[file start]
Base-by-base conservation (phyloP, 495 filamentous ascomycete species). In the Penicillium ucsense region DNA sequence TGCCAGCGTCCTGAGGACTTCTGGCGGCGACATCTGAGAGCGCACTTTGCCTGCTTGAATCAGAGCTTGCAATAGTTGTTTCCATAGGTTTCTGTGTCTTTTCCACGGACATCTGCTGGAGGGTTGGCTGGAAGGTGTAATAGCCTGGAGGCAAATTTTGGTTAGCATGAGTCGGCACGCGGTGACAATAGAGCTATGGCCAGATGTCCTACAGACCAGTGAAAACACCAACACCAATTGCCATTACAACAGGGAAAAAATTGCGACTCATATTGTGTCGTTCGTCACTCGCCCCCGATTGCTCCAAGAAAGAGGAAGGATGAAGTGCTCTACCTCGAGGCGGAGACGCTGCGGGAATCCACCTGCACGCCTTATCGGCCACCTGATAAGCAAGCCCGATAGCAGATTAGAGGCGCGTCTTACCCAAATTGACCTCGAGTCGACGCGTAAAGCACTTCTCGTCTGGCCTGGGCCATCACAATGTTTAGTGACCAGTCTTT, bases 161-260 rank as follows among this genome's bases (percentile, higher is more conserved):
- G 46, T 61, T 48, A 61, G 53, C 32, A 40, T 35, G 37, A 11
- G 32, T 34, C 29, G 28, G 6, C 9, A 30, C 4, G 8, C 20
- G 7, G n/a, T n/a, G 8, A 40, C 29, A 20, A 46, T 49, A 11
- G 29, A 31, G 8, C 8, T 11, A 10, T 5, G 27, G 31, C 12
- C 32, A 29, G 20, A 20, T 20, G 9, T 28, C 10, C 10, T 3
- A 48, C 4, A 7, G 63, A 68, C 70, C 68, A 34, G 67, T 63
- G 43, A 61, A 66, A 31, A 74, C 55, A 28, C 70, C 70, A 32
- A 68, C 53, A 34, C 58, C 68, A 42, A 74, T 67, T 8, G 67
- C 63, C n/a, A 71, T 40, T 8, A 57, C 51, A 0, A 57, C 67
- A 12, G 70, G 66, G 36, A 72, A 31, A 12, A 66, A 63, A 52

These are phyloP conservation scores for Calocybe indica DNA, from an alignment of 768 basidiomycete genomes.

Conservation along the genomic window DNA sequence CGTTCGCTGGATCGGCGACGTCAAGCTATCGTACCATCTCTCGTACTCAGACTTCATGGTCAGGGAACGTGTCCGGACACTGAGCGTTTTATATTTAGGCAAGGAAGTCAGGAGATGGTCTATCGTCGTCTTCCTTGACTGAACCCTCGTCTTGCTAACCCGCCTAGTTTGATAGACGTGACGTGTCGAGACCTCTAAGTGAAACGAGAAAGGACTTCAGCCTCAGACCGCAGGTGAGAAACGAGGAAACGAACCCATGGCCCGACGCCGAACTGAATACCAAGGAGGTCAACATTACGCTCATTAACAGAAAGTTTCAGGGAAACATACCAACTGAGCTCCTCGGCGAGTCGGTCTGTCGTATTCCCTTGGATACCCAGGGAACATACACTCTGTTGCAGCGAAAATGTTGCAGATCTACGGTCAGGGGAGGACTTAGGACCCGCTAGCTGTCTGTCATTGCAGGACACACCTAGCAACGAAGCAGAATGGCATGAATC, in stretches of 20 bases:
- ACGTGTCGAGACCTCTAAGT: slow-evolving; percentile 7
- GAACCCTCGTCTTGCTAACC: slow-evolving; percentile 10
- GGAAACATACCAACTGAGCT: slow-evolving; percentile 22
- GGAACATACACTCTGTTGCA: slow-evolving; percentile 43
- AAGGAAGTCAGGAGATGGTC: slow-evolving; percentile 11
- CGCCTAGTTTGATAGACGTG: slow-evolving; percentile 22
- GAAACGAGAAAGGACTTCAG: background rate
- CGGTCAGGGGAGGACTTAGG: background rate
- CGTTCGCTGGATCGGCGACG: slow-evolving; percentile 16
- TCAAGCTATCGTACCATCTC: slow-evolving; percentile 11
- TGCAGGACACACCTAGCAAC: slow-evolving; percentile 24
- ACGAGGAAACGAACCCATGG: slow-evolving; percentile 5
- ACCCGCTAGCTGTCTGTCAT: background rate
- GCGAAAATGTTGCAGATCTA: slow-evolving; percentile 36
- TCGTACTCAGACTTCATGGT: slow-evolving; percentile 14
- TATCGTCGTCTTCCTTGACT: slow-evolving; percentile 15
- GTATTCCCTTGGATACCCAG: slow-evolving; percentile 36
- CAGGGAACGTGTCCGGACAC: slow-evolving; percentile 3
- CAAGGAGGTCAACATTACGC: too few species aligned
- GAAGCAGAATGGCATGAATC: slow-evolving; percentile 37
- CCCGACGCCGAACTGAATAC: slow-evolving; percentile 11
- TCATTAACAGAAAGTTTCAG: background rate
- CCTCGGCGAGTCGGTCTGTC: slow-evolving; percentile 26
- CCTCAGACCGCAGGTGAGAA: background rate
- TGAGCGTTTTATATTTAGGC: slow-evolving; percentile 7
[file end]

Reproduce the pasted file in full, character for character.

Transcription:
Base-by-base conservation (phyloP, 495 filamentous ascomycete species). In the Penicillium ucsense region DNA sequence TGCCAGCGTCCTGAGGACTTCTGGCGGCGACATCTGAGAGCGCACTTTGCCTGCTTGAATCAGAGCTTGCAATAGTTGTTTCCATAGGTTTCTGTGTCTTTTCCACGGACATCTGCTGGAGGGTTGGCTGGAAGGTGTAATAGCCTGGAGGCAAATTTTGGTTAGCATGAGTCGGCACGCGGTGACAATAGAGCTATGGCCAGATGTCCTACAGACCAGTGAAAACACCAACACCAATTGCCATTACAACAGGGAAAAAATTGCGACTCATATTGTGTCGTTCGTCACTCGCCCCCGATTGCTCCAAGAAAGAGGAAGGATGAAGTGCTCTACCTCGAGGCGGAGACGCTGCGGGAATCCACCTGCACGCCTTATCGGCCACCTGATAAGCAAGCCCGATAGCAGATTAGAGGCGCGTCTTACCCAAATTGACCTCGAGTCGACGCGTAAAGCACTTCTCGTCTGGCCTGGGCCATCACAATGTTTAGTGACCAGTCTTT, bases 161-260 rank as follows among this genome's bases (percentile, higher is more conserved):
- G 46, T 61, T 48, A 61, G 53, C 32, A 40, T 35, G 37, A 11
- G 32, T 34, C 29, G 28, G 6, C 9, A 30, C 4, G 8, C 20
- G 7, G n/a, T n/a, G 8, A 40, C 29, A 20, A 46, T 49, A 11
- G 29, A 31, G 8, C 8, T 11, A 10, T 5, G 27, G 31, C 12
- C 32, A 29, G 20, A 20, T 20, G 9, T 28, C 10, C 10, T 3
- A 48, C 4, A 7, G 63, A 68, C 70, C 68, A 34, G 67, T 63
- G 43, A 61, A 66, A 31, A 74, C 55, A 28, C 70, C 70, A 32
- A 68, C 53, A 34, C 58, C 68, A 42, A 74, T 67, T 8, G 67
- C 63, C n/a, A 71, T 40, T 8, A 57, C 51, A 0, A 57, C 67
- A 12, G 70, G 66, G 36, A 72, A 31, A 12, A 66, A 63, A 52

These are phyloP conservation scores for Calocybe indica DNA, from an alignment of 768 basidiomycete genomes.

Conservation along the genomic window DNA sequence CGTTCGCTGGATCGGCGACGTCAAGCTATCGTACCATCTCTCGTACTCAGACTTCATGGTCAGGGAACGTGTCCGGACACTGAGCGTTTTATATTTAGGCAAGGAAGTCAGGAGATGGTCTATCGTCGTCTTCCTTGACTGAACCCTCGTCTTGCTAACCCGCCTAGTTTGATAGACGTGACGTGTCGAGACCTCTAAGTGAAACGAGAAAGGACTTCAGCCTCAGACCGCAGGTGAGAAACGAGGAAACGAACCCATGGCCCGACGCCGAACTGAATACCAAGGAGGTCAACATTACGCTCATTAACAGAAAGTTTCAGGGAAACATACCAACTGAGCTCCTCGGCGAGTCGGTCTGTCGTATTCCCTTGGATACCCAGGGAACATACACTCTGTTGCAGCGAAAATGTTGCAGATCTACGGTCAGGGGAGGACTTAGGACCCGCTAGCTGTCTGTCATTGCAGGACACACCTAGCAACGAAGCAGAATGGCATGAATC, in stretches of 20 bases:
- ACGTGTCGAGACCTCTAAGT: slow-evolving; percentile 7
- GAACCCTCGTCTTGCTAACC: slow-evolving; percentile 10
- GGAAACATACCAACTGAGCT: slow-evolving; percentile 22
- GGAACATACACTCTGTTGCA: slow-evolving; percentile 43
- AAGGAAGTCAGGAGATGGTC: slow-evolving; percentile 11
- CGCCTAGTTTGATAGACGTG: slow-evolving; percentile 22
- GAAACGAGAAAGGACTTCAG: background rate
- CGGTCAGGGGAGGACTTAGG: background rate
- CGTTCGCTGGATCGGCGACG: slow-evolving; percentile 16
- TCAAGCTATCGTACCATCTC: slow-evolving; percentile 11
- TGCAGGACACACCTAGCAAC: slow-evolving; percentile 24
- ACGAGGAAACGAACCCATGG: slow-evolving; percentile 5
- ACCCGCTAGCTGTCTGTCAT: background rate
- GCGAAAATGTTGCAGATCTA: slow-evolving; percentile 36
- TCGTACTCAGACTTCATGGT: slow-evolving; percentile 14
- TATCGTCGTCTTCCTTGACT: slow-evolving; percentile 15
- GTATTCCCTTGGATACCCAG: slow-evolving; percentile 36
- CAGGGAACGTGTCCGGACAC: slow-evolving; percentile 3
- CAAGGAGGTCAACATTACGC: too few species aligned
- GAAGCAGAATGGCATGAATC: slow-evolving; percentile 37
- CCCGACGCCGAACTGAATAC: slow-evolving; percentile 11
- TCATTAACAGAAAGTTTCAG: background rate
- CCTCGGCGAGTCGGTCTGTC: slow-evolving; percentile 26
- CCTCAGACCGCAGGTGAGAA: background rate
- TGAGCGTTTTATATTTAGGC: slow-evolving; percentile 7